* Global demand fell by 160,000 barrels per day in May
* January-May demand rise of 520,000 bpd lowest since 2008
* Global demand growth forecasts lowered for 2019, 2020
* Supply curbs by OPEC and allies help balance market (Adds details, graphics)
By Noah Browning
LONDON, Aug 9 – Mounting signs of an economic slowdown and a ratcheting up of the U.S.-China trade war have caused global oil demand to grow at its slowest pace since the financial crisis of 2008, the International Energy Agency (IEA) said on Friday.
“The situation is becoming even more uncertain … global oil demand growth has been very sluggish in the first half of 2019,” the IEA said in its monthly report.
The Paris-based agency said that compared with the same month in 2018, global demand fell by 160,000 barrels per day (bpd) in May – the second year-on-year fall of 2019.
From January to May, oil demand increased by 520,000 bpd, marking the lowest rise for that period since 2008.
“The prospects for a political agreement between China and the United States on trade have worsened. This could lead to reduced trade activity and less oil demand growth,” the IEA said.
Lowering its global demand growth forecasts for 2019 and 2020 to 1.1 million and 1.3 million bpd, respectively, the IEA cited China as the only major source of growth at 500,000 bpd for the first half of this year.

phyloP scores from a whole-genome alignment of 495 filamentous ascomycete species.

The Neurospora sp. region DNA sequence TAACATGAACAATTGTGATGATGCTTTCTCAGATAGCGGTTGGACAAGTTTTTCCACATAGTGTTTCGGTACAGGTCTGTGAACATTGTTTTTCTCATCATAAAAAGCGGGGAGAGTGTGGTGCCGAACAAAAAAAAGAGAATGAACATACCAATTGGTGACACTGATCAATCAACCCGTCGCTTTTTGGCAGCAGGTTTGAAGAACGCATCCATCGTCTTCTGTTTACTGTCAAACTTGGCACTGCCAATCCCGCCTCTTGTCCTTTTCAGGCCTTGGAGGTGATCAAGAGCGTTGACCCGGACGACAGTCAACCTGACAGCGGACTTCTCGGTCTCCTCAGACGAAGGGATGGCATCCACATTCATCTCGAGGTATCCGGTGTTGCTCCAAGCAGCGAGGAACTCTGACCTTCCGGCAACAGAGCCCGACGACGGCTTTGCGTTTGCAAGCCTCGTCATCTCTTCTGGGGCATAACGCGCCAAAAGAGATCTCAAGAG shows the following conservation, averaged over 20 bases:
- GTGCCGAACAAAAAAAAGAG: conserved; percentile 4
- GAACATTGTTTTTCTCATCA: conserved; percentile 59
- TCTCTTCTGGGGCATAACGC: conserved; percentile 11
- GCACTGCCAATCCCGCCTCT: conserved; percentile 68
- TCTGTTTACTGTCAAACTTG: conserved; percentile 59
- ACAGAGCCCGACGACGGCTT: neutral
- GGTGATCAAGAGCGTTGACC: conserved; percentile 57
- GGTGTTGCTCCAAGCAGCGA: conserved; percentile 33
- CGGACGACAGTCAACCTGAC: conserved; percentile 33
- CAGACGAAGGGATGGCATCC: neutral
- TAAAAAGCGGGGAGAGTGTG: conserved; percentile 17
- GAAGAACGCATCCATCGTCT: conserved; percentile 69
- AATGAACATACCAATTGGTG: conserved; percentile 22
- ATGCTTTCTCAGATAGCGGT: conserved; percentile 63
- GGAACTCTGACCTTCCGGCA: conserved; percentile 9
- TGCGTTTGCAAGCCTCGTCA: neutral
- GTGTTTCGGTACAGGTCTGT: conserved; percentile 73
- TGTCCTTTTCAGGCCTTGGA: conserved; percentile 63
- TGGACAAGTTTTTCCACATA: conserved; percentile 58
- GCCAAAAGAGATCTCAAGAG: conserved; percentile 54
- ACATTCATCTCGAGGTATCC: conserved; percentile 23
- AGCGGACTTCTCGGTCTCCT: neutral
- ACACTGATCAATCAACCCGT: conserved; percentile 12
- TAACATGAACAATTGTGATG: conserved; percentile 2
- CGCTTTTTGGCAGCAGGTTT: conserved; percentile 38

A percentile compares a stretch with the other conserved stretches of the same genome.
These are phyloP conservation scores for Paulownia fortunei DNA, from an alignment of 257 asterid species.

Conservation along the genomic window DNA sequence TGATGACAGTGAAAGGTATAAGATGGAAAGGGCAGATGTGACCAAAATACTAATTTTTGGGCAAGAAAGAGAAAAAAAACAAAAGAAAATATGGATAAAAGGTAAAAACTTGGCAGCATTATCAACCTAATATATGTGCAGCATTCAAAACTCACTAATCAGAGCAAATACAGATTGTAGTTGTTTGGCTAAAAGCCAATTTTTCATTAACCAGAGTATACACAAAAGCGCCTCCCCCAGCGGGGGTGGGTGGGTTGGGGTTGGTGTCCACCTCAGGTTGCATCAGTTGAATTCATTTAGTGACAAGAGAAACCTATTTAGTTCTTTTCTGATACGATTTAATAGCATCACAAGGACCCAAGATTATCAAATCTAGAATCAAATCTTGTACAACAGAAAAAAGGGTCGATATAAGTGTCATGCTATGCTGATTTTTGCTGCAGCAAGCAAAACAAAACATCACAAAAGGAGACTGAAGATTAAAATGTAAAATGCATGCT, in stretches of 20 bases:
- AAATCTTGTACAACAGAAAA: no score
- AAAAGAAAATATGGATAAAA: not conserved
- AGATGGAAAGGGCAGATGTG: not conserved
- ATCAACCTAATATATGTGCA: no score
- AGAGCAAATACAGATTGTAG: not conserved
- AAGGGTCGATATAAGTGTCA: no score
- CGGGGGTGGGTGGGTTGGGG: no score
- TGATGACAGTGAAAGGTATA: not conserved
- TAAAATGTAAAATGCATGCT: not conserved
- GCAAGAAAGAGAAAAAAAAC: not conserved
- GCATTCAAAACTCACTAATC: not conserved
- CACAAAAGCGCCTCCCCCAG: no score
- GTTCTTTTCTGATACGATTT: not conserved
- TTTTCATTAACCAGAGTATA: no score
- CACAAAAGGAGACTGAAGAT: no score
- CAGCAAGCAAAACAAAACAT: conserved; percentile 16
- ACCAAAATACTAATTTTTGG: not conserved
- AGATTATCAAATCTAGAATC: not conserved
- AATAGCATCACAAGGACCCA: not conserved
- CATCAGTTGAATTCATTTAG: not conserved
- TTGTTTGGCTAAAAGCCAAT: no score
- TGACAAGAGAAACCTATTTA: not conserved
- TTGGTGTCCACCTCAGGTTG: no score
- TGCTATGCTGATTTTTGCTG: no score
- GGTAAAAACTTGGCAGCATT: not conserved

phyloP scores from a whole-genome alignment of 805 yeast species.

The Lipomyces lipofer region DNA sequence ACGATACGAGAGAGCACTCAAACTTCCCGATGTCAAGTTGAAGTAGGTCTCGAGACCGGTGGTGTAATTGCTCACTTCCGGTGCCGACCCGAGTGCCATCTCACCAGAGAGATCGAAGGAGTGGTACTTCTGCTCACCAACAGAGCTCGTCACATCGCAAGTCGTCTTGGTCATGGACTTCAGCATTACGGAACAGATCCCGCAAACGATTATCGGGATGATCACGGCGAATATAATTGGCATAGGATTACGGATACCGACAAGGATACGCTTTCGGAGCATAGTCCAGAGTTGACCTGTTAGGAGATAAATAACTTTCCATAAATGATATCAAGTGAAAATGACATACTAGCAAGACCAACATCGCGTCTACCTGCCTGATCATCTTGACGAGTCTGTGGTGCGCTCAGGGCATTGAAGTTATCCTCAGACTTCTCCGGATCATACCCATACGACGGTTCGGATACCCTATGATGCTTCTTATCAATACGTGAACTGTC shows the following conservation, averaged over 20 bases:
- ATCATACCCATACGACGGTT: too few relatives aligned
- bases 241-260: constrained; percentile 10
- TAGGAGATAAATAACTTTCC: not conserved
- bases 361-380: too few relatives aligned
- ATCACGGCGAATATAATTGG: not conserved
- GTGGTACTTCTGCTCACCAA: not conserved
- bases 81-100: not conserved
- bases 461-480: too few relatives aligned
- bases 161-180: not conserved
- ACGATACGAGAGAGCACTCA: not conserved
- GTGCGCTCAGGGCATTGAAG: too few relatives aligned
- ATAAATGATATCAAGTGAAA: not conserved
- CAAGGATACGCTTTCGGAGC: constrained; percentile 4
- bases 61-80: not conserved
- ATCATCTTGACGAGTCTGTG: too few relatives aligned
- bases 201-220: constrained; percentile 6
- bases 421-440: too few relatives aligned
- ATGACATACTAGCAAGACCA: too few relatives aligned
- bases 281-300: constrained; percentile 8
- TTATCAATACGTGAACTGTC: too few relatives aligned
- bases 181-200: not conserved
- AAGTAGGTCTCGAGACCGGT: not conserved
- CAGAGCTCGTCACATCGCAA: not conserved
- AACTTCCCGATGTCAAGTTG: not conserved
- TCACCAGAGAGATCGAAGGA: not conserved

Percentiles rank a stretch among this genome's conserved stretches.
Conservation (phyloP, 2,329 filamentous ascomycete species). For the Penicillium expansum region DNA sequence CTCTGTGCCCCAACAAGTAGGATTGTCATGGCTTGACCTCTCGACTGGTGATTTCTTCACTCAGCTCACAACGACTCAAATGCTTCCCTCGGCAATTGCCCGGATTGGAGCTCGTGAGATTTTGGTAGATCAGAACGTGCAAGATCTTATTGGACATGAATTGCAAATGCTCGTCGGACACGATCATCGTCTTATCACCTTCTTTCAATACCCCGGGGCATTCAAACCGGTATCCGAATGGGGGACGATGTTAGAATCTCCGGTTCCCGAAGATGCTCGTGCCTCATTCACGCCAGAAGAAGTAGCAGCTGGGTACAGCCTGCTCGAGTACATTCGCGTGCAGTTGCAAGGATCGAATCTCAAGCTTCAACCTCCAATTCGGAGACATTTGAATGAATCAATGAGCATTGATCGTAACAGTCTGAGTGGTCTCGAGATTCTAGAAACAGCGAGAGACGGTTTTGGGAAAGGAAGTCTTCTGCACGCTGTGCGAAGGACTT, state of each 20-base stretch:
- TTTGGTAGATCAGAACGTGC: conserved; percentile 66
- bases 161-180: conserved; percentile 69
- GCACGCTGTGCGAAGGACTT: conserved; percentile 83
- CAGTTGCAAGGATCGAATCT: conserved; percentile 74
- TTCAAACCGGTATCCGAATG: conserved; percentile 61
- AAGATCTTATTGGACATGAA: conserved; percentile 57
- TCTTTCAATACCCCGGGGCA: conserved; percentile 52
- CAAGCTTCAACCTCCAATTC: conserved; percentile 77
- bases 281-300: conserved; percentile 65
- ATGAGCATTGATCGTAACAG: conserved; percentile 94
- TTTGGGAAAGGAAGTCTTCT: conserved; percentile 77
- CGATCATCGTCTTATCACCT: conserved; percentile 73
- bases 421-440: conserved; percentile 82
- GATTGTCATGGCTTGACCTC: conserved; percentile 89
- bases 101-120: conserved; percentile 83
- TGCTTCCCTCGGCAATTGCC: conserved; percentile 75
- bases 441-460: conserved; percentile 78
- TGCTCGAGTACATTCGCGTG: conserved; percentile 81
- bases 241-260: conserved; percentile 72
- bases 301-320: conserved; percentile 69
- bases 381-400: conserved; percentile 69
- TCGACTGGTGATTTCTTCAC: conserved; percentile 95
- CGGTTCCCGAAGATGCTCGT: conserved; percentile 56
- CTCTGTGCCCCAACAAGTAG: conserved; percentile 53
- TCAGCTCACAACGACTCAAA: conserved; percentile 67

Demand growth in the United States and India was just 100,000 bpd from January to June, it said.
“The outlook is fragile with a greater likelihood of a downward revision than an upward one,” the report said.
Supply curbs by the Organization of the Petroleum Exporting Countries and its allies, meanwhile, had tightened the oil market, helped by slower non-OPEC production.
But the IEA said that balance would be temporary as it forecast robust non-OPEC production growth in 2020 at 2.2 million bpd, predicting the global oil market would be “well supplied”.
The IEA said economic concerns were overshadowing geopolitics, but the oil market continued to watch closely the tensions between the United States and Iran in the Gulf.
U.S. sanctions drove down Tehran’s July exports of crude oil by 130,000 bpd to 400,000 bpd, the lowest since the 1980s.
Reporting by Noah Browning; Editing by Dale Hudson and David Evans